How One Family Fought {and Defeated} Breast Cancer

Lynne was just one in a long line of women in her family to be diagnosed with breast cancer, and early detection saved her life. Read about Lynne’s experience with breast cancer compared to that of her grandmother’s.

My mother was a great woman of faith and would always say, “We will praise God in the valley as well as on the mountaintop.”

How true her words would soon ring for me.

Breast cancer was never a taboo subject in our family. My grandmother died from it in 1968—a time when a diagnosis usually wasn’t discovered until a late stage. The treatment options were limited, and the survival rates were low.

So, as you might imagine, my mother and her sisters were absolutely adamant about having mammograms. With more research and such an increase in technology, they resolved that not one of them would be diagnosed with the disease. Their story would be different.

And then I was diagnosed.


My Stage 0 cancer could only be detected by a mammogram. On the other hand, when my grandmother was diagnosed, the tumor was visible and reportedly the size of a goose egg.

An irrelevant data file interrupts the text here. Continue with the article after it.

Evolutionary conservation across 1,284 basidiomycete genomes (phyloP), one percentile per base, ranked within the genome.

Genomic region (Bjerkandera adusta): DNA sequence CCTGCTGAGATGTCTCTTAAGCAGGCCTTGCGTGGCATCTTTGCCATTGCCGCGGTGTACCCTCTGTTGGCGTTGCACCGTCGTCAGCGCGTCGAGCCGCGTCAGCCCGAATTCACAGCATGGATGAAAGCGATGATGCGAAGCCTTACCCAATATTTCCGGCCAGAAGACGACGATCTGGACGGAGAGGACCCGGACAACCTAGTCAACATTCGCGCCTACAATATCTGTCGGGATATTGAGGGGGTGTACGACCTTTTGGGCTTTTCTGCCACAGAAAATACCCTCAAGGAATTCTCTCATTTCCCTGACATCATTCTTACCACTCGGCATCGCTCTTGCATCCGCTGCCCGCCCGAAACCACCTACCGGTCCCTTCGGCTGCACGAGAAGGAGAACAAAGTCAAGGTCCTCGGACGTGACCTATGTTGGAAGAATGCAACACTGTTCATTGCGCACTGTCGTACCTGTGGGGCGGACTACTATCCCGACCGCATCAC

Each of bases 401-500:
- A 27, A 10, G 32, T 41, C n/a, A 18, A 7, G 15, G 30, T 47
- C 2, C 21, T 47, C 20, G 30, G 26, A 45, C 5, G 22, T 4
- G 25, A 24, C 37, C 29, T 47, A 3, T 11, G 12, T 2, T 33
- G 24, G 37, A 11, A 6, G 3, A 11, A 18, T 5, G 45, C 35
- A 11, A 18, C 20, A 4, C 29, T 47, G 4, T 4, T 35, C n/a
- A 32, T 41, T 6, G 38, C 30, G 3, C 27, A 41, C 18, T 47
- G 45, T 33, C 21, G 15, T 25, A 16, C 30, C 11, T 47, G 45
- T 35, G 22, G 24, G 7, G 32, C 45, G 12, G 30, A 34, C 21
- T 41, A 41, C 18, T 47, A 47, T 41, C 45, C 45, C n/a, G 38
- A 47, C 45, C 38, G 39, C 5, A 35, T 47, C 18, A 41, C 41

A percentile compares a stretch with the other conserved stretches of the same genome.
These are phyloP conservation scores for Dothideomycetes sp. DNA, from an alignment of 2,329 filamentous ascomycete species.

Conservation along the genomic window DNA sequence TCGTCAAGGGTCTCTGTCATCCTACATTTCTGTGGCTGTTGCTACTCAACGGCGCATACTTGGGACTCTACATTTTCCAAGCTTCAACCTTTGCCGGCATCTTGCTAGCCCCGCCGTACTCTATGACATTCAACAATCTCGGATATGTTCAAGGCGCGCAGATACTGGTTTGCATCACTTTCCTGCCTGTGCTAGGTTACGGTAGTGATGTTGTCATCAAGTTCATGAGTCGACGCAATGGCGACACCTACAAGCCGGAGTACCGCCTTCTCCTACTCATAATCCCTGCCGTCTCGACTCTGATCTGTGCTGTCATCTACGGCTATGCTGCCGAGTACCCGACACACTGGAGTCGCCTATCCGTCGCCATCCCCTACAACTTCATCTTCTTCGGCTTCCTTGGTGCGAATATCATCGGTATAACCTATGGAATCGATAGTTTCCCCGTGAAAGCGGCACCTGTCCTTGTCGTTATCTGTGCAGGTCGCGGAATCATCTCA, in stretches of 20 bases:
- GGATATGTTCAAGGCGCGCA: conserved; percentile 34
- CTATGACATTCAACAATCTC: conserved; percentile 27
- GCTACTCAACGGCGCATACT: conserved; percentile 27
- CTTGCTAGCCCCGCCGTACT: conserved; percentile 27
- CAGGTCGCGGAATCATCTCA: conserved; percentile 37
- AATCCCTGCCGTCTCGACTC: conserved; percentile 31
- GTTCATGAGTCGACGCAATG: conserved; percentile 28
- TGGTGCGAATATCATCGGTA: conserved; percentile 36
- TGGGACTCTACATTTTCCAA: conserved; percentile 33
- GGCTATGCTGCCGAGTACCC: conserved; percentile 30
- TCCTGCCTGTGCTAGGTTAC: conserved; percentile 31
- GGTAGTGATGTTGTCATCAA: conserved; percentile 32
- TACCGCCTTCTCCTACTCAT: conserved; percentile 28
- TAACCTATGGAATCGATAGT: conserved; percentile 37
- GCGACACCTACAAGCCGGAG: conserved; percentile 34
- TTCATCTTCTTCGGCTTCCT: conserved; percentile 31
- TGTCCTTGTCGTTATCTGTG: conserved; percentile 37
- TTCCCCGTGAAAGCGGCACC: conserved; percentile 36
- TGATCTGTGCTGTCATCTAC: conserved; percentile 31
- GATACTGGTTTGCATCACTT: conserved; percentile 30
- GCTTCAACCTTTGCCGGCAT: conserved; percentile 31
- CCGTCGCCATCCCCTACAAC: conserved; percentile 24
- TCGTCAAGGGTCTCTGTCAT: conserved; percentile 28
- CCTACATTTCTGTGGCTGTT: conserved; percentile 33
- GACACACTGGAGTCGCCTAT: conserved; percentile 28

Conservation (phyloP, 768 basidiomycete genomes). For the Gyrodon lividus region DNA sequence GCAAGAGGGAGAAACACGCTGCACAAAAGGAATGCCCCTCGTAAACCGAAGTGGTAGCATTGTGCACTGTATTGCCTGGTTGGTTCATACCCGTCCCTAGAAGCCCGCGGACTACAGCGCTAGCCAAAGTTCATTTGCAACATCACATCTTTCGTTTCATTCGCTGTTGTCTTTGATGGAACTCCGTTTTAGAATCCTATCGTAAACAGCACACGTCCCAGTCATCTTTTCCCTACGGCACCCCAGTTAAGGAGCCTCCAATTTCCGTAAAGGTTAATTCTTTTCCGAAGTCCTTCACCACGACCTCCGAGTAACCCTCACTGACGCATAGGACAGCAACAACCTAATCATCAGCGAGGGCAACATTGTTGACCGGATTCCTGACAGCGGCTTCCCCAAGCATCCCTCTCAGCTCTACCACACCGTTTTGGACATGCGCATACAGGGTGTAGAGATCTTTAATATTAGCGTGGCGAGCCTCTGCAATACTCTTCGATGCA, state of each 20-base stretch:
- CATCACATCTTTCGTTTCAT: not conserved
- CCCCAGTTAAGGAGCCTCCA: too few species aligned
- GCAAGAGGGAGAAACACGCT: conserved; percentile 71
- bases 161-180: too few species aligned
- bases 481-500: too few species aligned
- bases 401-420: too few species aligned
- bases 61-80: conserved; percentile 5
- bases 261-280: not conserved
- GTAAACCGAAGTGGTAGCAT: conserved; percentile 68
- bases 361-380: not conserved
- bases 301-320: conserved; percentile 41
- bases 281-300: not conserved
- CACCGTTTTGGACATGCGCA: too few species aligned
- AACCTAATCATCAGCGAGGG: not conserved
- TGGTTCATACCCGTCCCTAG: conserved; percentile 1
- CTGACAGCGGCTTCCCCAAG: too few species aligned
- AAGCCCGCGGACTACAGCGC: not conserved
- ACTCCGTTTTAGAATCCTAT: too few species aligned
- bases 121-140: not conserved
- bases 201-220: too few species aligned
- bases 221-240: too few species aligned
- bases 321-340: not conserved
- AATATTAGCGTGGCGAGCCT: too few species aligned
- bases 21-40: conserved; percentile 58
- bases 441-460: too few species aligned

Unlike my grandmother—whose cancer had already spread—I was able to choose my treatment plan. As a result, my risk of recurrence is at the lowest rate possible.

I read recently that one in eight women will be diagnosed with breast cancer at some point in their lives. Because of the advances in early detection, treatment, and restoration available to women now, breast cancer is not a hopeless case.

Early detection is critical, so get educated. 

Throughout my journey, I asked God to let me help other women, just as he had given me wonderful supporters like Sarah Craig.

Don’t get me wrong, I would never wish for any woman to be diagnosed with breast cancer. I just asked Him to use me to share His love and message of hope. The hope and reassurance that only He can provide.

For every sister that He has allowed me to counsel, advise, educate and speak with, I thank Him. It has been humbling.

Rejoice in hope, be patient in tribulation, be constant in prayer. —Romans 12:12

Early detection is critical to breast cancer survival. Check our first post in this series for more information about steps you can take to fight it.

Lynne Weaver is a Product Development Specialist at LifeWay and lives in Nashville, Tenn.

Leave a Reply

Your email address will not be published. Required fields are marked *